The 40th anniversary of the greatest game ever played (Part 2)

Guest post by Abacus Reveals
June 4, 1976, Celtics-Suns Finals Game 5: Triple Excitement for the Bicentennial (Part 2: The play-by-play)

Yesterday’s Part 1 set the stage for the epic encounter that remains, even now on its 40th birthday, the lengthiest NBA Finals game ever.

Coach Heinsohn’s boys had found themselves in this very spot – series tied at two, playing Game 5 at home – twice before during this playoff run.

Had it been a boxing match, there likely would have been an early stoppage when the Celtics put their guests in a deep hole early in the second quarter.

Fortunately, for posterity, what was “booked” was a formulaic pro wrestling tag-team classic, replete with swerves, ref bumps and several false finishes.

Boston’s opening flurry was merely the “Babyface in Peril” stage, when the heinous heels isolate one opponent and unload on him. The most heinous was Havlicek with 13 first quarter points fueling the beat-down that peaked at 22 points and still stood at 61-45 at the intermission.

The “Young Lions” finally executed the “hot tag to the fresh man” as the third quarter commenced, exploding on their foes for a 23-7 run that tied the game at 68. The wily veterans held fast and took a five-point edge into the “final” stanza.

The Suns took their first lead of the game on a Curtis Perry free throw with 23 seconds remaining. Havlicek had two chances to put it away in regulation, but misfired on a second free throw and subsequent jumper.

The pattern of the game as a whole was replicated in each extra session – Boston eases ahead, Phoenix scrambles back. The first OT ended in controversy (and an omen of what was soon to happen). Silas grabbed a defensive rebound with three ticks left on the clock and appeared to signal for a time-out. Referee Richie Powers ignored this request, allowed time to expire, and became Public Enemy No. 1 in Arizona.

You see, Boston was fresh out of TO’s and thus subject to a technical foul.

(I did mention swerves and false finishes, didn’t I? The ref bump is up next!)

Coach Heinsohn’s crew again seemed to have things in hand, up 109-106 in the closing minute of OT No.2 … but then, in the blink of an eye, a Larry Bird highlight preview took place.

After converting a lay-up to cut the lead to one, Westphal picked Hondo’s pocket in the very spot where Bird would foil the Pistons 11 years later.

Then, in response to Perry’s follow-up of his own miss which gave Phoenix just its third lead of the night, the Captain responded with a 15’ lead-taking leaner off the glass – just where and just how Larry would do in Dr. J.’s Sixers a mere five years down the road.

Havlicek’s apparent game-winner set off a celebratory riot, fans charging the court as the Boston players danced down the aisle to the locker room. Despite the tumult – which included one screwball attacking Powers – Phoenix adamantly demanded their one second of opportunity.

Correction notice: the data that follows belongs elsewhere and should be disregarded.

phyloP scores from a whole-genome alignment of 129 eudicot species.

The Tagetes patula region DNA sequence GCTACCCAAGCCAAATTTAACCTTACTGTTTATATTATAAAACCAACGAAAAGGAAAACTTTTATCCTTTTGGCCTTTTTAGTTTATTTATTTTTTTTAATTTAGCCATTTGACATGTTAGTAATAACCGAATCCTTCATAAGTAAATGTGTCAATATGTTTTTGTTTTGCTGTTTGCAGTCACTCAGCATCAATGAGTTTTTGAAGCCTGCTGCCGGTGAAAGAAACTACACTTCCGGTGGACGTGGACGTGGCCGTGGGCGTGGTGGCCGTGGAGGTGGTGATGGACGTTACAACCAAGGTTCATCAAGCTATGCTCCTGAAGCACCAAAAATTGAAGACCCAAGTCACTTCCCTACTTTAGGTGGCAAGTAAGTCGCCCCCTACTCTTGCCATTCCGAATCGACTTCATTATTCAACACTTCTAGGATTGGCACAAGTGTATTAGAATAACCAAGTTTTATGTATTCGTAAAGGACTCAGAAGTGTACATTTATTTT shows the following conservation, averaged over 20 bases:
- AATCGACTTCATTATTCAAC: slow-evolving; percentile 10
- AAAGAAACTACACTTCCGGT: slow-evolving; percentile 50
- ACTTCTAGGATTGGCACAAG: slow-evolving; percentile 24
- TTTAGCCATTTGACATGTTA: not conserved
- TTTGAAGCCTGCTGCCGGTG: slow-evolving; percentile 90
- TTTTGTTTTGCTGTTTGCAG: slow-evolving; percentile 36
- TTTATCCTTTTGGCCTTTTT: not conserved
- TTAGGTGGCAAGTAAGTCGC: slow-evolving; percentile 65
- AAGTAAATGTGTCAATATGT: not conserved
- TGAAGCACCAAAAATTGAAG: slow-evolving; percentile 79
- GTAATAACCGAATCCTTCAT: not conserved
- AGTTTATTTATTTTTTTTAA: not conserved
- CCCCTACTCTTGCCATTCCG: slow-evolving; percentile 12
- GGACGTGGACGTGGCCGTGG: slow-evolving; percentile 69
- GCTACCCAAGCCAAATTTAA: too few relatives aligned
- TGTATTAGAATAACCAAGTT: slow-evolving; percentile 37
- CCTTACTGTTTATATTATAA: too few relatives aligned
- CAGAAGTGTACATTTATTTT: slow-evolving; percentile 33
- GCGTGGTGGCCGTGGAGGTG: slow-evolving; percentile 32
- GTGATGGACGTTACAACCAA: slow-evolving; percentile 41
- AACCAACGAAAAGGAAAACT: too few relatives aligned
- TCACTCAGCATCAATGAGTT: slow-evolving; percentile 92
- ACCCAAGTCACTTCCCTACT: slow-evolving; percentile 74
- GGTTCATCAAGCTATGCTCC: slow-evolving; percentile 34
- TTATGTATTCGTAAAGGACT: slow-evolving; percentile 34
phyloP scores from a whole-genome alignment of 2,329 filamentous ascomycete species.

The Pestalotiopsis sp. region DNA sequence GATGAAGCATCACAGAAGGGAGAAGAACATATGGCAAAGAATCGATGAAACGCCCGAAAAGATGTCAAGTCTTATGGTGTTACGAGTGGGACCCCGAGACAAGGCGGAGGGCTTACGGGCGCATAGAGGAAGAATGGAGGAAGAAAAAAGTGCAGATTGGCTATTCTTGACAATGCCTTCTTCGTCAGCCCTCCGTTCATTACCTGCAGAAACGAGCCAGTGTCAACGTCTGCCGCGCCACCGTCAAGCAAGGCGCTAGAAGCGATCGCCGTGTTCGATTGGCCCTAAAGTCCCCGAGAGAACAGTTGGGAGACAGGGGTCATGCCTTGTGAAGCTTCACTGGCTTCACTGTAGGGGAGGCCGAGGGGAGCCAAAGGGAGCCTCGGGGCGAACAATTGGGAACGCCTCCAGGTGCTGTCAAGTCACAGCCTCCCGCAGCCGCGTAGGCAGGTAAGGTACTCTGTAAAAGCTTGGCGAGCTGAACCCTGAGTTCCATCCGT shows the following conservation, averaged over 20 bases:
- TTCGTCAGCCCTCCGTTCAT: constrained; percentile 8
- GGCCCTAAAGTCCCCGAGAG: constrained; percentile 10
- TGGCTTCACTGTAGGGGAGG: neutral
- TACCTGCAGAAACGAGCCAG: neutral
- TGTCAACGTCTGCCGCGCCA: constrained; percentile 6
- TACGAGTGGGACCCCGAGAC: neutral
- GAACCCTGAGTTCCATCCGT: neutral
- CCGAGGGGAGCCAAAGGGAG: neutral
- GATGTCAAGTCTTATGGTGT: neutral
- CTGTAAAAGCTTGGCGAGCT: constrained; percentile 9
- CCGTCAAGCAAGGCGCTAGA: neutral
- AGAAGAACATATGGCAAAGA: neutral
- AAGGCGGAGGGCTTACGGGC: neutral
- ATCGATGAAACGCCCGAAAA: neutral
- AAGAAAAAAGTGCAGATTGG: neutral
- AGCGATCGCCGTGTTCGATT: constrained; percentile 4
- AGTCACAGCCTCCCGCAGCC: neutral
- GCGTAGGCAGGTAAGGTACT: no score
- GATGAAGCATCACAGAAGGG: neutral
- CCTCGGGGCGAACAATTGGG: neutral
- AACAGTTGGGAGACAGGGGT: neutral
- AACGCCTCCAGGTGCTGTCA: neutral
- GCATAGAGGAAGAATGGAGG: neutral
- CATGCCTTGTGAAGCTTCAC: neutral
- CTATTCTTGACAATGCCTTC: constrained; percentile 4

Order was restored, the Suns’ protest upheld, Boston retrieved and the game reset – Phoenix possession under their own goal down by one, no TO’s.

Duke’s Coach K mastered this little dilemma in the NCAA tourney several years later, but that required a Christian Grant (which might be a distant cousin of those “indulgences” they used to sell way back in the day).

Westy has always gotten the credit for the bit of chicanery that forged OT No. 3 that night … maybe the inspiration came from Powers’s prior non-call. At the cost of a technical foul (converted by Jo Jo), the Suns’ excessive TO purchased them 47 feet of court length that allowed Perry to spot Garfield Heard for the game-extending 18-footer over Don Nelson.

(The Underdogs kicked out of yet another pinning predicament!)

Gar Heard was the perfect guy for that moment. His shot had a naturally high arc, and that one seemed to ascend halfway to the scoreboard – truly one of those moments that seem to happen in slo-motion, even in real time.

Troops were beginning to dwindle as the game closed in on the 60-minute mark. In all, five players would foul out, three Boston starters among them.

In the third extra period, the C’s decided to test the sufficiency of a six-point margin – which was exactly the production, including two clutch FT’s at the 0:36 mark, of one, Glenn McDonald. His Fifteen Minutes of Fame.

A final frantic Westphal-fueled Phoenix flurry came up one hoop shy, as the series MVP White dribbled out the clock.

Isn’t it odd that the Suns took the last shot in regulation and in each of the OT’s, converted two, yet still came up short?

The spunky Suns finally cracked for good two days later in the fourth quarter of Game 6, going more than eight minutes without a field goal. Fitting that the final game in green for two illustrious Celtics – Nelson and Silas – be a banner-clincher.